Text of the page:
o Flexibility - Heaters can be zoned and adjusted to suit product width and processing requirements.
o Low maintenance - Electric IR heaters have a very long life and require little routine maintenance.
o Adaptability - Any heat-treatable coating can be processed with IR.
IR does have some drawbacks. On poorly conducting substrates such as fiberboard or plastic, there must be a direct line of sight between the radiation source and the surface to be treated. This largely restricts its use to flat products like wood panels. With metal parts, which conduct heat well, enough energy is absorbed by the metal substrate that areas not directly in the IR beam are heated by conduction. Therefore, even complex parts like engine blocks can be properly treated.
A major use of IR processing is drying both water- and solvent-based paints and inks. In a conventional oven, paints must be dried slowly to prevent the formation of a surface skin. If a skin forms before the underlying paint has dried, the remaining carrying agent will produce surface blisters as it evaporates, resulting in a less attractive and less durable finish. IR radiation passes through the outer surface and dries the paint from the inside out, so skinning is not a problem. The result is a better- looking, more durable surface, produced in less time.
IR is also an ideal method for curing powder coatings, which are being used increasingly for consumer products such as venetian blinds and appliances, and for automotive parts like oil filters. Electrostatically-charged powder is sprayed over the work piece and heated until it melts. It flows over the surface and is cured in an even layer. A major problem in convection ovens is that moving air can blow the powder around before it melts, leading to uneven coating. With IR curing there is no need for air flow so this problem does not arise.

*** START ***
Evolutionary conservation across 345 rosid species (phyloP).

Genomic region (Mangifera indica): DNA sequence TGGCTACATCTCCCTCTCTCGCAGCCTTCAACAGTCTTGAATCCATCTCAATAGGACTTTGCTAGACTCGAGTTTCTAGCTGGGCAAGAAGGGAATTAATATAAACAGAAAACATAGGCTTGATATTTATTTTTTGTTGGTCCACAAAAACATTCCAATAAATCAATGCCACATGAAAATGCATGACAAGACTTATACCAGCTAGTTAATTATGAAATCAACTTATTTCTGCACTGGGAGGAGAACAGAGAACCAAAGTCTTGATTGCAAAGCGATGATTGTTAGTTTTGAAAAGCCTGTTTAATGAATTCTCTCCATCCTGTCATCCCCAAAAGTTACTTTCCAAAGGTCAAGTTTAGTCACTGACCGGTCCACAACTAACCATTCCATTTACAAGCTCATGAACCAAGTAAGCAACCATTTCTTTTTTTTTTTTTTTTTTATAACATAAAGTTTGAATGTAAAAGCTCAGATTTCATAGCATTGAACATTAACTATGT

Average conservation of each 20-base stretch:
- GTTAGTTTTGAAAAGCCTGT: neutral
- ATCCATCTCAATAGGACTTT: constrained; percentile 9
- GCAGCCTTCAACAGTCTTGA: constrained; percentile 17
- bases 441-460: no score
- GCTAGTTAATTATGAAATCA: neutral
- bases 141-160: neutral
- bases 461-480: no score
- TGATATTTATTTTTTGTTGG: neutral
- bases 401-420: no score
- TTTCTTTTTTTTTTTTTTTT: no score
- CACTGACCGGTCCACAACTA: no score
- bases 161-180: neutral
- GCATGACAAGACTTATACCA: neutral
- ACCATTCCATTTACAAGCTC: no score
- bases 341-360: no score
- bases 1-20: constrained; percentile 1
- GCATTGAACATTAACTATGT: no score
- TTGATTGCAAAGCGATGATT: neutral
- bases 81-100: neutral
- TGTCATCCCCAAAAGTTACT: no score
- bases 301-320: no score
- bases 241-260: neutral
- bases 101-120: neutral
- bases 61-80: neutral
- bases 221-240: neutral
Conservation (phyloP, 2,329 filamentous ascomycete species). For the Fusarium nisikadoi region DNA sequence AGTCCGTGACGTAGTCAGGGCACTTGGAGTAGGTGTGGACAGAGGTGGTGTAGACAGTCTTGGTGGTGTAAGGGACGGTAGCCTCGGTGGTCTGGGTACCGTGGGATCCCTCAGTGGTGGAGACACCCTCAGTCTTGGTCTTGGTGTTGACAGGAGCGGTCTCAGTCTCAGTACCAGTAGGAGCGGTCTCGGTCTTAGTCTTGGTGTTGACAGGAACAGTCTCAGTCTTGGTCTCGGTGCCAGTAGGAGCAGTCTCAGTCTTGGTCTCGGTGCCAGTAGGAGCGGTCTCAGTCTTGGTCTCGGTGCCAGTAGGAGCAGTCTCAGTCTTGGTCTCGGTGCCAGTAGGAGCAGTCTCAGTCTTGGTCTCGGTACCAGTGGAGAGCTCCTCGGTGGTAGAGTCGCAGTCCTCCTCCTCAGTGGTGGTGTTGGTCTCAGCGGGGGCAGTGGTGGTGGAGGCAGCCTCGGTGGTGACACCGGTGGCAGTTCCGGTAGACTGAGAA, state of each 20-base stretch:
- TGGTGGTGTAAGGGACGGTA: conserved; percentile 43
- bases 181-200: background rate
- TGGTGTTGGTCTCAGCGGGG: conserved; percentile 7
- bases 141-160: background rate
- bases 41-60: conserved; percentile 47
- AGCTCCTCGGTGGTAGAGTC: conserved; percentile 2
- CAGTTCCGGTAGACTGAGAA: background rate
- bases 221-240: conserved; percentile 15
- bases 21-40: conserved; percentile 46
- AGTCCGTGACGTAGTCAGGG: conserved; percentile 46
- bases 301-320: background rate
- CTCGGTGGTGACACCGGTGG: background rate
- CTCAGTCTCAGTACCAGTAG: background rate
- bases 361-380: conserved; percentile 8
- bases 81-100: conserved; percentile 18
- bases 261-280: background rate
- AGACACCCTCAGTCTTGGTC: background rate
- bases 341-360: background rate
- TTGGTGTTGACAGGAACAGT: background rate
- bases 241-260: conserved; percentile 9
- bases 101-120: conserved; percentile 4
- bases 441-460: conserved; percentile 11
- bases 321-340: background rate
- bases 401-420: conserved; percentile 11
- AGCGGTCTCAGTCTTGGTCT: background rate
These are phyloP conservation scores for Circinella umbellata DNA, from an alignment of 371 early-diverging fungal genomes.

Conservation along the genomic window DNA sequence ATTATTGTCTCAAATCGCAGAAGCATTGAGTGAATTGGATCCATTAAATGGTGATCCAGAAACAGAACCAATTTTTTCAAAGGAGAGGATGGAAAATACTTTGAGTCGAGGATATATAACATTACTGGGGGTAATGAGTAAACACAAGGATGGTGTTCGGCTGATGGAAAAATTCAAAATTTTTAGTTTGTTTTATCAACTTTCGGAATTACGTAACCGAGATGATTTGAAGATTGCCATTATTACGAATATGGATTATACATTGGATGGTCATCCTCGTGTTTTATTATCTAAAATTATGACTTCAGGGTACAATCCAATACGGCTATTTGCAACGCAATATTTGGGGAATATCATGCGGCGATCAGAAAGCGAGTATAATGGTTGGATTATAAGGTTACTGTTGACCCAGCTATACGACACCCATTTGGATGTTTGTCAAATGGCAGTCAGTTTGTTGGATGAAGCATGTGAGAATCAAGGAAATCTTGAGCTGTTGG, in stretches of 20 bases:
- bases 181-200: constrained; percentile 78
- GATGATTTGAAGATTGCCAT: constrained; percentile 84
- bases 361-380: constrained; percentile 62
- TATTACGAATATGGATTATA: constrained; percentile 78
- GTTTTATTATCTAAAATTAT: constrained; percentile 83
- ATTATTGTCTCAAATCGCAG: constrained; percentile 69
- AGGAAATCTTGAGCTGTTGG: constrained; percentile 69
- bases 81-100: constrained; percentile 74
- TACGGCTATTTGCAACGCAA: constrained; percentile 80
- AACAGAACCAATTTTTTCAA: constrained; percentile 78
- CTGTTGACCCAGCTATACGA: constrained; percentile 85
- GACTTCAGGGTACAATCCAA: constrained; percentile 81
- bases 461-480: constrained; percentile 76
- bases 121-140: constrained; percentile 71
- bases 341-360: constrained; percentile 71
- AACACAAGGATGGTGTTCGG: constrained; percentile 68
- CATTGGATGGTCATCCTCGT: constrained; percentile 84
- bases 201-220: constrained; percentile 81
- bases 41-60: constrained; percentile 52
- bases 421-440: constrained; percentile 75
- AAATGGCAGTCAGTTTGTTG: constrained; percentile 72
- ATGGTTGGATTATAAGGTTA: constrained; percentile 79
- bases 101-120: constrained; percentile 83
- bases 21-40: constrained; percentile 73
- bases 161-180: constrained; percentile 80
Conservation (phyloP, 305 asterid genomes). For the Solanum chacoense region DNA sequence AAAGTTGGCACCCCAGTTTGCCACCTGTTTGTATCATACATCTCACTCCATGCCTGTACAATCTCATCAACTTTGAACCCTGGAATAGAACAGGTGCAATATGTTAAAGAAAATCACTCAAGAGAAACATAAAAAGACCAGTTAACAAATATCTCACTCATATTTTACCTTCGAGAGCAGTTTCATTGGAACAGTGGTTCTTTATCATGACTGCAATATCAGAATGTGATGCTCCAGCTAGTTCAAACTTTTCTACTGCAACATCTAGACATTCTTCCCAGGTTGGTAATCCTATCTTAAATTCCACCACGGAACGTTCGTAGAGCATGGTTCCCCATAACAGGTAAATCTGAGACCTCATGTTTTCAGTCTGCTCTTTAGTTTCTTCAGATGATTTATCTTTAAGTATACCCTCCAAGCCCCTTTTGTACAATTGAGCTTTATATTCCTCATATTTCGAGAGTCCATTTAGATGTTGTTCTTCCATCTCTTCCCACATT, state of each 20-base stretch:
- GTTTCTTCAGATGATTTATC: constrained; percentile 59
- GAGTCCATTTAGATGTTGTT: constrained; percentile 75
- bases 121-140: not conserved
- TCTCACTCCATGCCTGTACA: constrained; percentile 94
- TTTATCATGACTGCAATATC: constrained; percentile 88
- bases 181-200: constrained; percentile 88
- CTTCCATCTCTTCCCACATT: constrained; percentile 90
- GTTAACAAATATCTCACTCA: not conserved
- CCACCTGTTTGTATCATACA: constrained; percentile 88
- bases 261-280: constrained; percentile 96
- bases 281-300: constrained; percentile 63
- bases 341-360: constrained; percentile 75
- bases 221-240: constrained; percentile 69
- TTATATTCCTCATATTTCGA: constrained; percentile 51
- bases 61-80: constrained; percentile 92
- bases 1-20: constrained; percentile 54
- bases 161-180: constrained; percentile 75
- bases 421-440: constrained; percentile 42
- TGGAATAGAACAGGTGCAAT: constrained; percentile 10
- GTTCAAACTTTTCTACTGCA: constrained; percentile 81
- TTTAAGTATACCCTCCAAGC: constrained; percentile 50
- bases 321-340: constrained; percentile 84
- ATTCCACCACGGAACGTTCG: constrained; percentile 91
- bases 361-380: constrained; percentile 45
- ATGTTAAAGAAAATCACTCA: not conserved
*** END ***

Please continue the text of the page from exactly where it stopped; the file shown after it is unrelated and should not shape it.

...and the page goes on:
Another growing use of electric IR is for booster ovens in front of existing convection ovens. For example, on auto body production lines an IR oven at the start of the line rapidly heats the paint and sets the body finish. The car then moves into a forced air convection oven where the underparts, on which surface finish is less critical, are dried more slowly. Initial rapid setting of the topcoat eliminates concerns about dust damage in the convection oven. With a booster oven, conveyor speed is increased significantly without much increase in oven length.